What killed the dinosaurs?
The end of the Cretaceous Period saw one of the most dramatic mass extinctions Earth has ever seen. Find out what brought about the end of the dinosaurs and many other animals too.
The fossil record shows that for the first 175 million years of their existence, dinosaurs took on a huge variety of forms as the environment changed and new species evolved that were suited to these new conditions. Dinosaurs that failed to adapt went extinct.
But then 66 million years ago, over a relatively short time, dinosaurs disappeared completely (except for birds). Many other animals also died out, including pterosaurs, large marine reptiles, and ammonites.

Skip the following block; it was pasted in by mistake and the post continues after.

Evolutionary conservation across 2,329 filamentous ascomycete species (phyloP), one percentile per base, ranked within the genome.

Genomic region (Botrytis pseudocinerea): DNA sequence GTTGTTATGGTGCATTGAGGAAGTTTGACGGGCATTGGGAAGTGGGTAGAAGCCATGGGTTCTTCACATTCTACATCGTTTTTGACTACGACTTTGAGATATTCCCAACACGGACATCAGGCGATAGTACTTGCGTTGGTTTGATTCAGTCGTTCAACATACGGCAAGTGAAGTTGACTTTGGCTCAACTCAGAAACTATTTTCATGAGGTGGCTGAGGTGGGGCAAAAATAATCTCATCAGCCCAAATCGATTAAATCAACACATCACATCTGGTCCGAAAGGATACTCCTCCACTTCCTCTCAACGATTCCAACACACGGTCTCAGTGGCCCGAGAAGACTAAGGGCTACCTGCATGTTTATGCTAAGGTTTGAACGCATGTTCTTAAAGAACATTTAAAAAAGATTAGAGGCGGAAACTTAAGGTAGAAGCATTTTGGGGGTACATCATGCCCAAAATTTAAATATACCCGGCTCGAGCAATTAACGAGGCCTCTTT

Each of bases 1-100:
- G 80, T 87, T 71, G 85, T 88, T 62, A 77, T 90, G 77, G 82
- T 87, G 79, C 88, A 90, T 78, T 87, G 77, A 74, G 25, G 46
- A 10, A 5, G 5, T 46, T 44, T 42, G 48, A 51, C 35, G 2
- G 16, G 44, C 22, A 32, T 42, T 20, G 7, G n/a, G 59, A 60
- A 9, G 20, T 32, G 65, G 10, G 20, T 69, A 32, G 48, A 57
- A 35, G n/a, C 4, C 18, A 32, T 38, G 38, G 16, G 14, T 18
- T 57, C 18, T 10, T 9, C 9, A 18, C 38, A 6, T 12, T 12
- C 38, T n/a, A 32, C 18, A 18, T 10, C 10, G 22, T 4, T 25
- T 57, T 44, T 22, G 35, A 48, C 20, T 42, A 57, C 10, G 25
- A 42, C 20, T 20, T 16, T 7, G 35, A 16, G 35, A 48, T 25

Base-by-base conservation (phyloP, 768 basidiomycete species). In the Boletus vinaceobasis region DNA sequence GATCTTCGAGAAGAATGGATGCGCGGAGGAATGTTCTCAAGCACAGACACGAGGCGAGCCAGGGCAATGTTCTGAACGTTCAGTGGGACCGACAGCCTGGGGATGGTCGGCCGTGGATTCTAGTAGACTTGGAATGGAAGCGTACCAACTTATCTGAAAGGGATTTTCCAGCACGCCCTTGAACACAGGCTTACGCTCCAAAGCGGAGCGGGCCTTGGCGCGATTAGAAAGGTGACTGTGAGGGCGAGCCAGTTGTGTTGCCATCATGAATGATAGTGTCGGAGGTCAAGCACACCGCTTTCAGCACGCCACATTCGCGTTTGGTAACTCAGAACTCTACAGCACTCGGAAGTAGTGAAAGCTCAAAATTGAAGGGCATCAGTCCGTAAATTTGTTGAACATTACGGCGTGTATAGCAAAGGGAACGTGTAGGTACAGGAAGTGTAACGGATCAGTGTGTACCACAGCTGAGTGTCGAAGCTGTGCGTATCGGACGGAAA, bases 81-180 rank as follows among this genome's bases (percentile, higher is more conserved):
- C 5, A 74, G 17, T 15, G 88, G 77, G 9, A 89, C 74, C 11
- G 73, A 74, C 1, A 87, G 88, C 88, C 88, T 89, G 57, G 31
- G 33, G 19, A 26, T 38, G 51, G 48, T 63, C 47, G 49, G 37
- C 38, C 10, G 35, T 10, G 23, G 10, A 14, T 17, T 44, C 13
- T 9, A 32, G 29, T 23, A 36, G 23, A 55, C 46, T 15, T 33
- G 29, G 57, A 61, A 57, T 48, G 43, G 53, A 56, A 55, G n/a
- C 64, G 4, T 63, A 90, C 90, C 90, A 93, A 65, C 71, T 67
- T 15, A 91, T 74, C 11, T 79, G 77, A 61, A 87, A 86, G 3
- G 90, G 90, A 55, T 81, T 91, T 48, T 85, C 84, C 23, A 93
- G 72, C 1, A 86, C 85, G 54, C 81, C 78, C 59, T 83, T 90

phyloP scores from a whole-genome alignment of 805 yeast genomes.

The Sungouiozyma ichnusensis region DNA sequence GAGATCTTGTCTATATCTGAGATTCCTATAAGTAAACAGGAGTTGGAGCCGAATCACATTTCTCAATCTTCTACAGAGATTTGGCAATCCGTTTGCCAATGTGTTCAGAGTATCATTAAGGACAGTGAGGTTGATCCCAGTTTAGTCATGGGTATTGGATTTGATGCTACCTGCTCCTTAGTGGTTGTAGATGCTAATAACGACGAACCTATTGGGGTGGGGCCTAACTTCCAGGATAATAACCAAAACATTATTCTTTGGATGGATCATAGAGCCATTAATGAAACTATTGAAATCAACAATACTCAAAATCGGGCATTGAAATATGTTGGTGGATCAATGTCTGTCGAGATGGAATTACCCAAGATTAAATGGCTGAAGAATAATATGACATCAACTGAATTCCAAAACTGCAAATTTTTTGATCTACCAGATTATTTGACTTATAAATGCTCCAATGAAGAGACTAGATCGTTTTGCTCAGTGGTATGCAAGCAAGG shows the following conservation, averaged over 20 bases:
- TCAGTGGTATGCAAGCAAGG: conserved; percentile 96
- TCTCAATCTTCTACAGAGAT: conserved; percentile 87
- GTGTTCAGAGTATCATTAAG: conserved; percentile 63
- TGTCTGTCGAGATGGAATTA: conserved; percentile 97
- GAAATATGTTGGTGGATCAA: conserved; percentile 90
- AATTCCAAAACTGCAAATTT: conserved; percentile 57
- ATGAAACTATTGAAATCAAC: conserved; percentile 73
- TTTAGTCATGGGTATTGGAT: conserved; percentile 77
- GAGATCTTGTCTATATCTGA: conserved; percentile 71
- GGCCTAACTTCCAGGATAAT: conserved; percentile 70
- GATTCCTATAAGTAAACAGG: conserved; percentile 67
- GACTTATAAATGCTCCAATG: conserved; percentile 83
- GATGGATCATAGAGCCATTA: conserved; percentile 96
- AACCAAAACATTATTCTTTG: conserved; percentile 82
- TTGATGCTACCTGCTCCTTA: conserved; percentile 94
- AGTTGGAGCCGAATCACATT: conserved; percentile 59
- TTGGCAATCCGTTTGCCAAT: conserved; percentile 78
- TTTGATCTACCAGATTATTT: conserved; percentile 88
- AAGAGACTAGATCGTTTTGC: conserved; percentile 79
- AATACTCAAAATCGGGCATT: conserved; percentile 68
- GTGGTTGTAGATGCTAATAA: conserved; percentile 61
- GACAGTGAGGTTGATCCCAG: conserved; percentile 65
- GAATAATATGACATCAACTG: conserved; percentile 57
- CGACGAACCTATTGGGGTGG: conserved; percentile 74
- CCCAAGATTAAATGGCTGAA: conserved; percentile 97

Although the number of dinosaur species was already declining, this suggests a sudden catastrophic event sealed their fate - something that caused unfavourable changes to the environment to occur more quickly than dinosaurs and other creatures could adapt.
What caused the Cretaceous extinction?
The exact nature of this catastrophic event is still open to scientific debate. Evidence suggests an asteroid impact was the main culprit. Volcanic eruptions that caused large-scale climate change may also have been involved, together with more gradual changes to Earth's climate that happened over millions of years.
Whatever the causes, the huge extinction that ended the age of the dinosaur left gaps in ecosystems around the world. These were subsequently filled by the only dinosaurs to survive - birds - and mammals, both of which went on to evolve rapidly.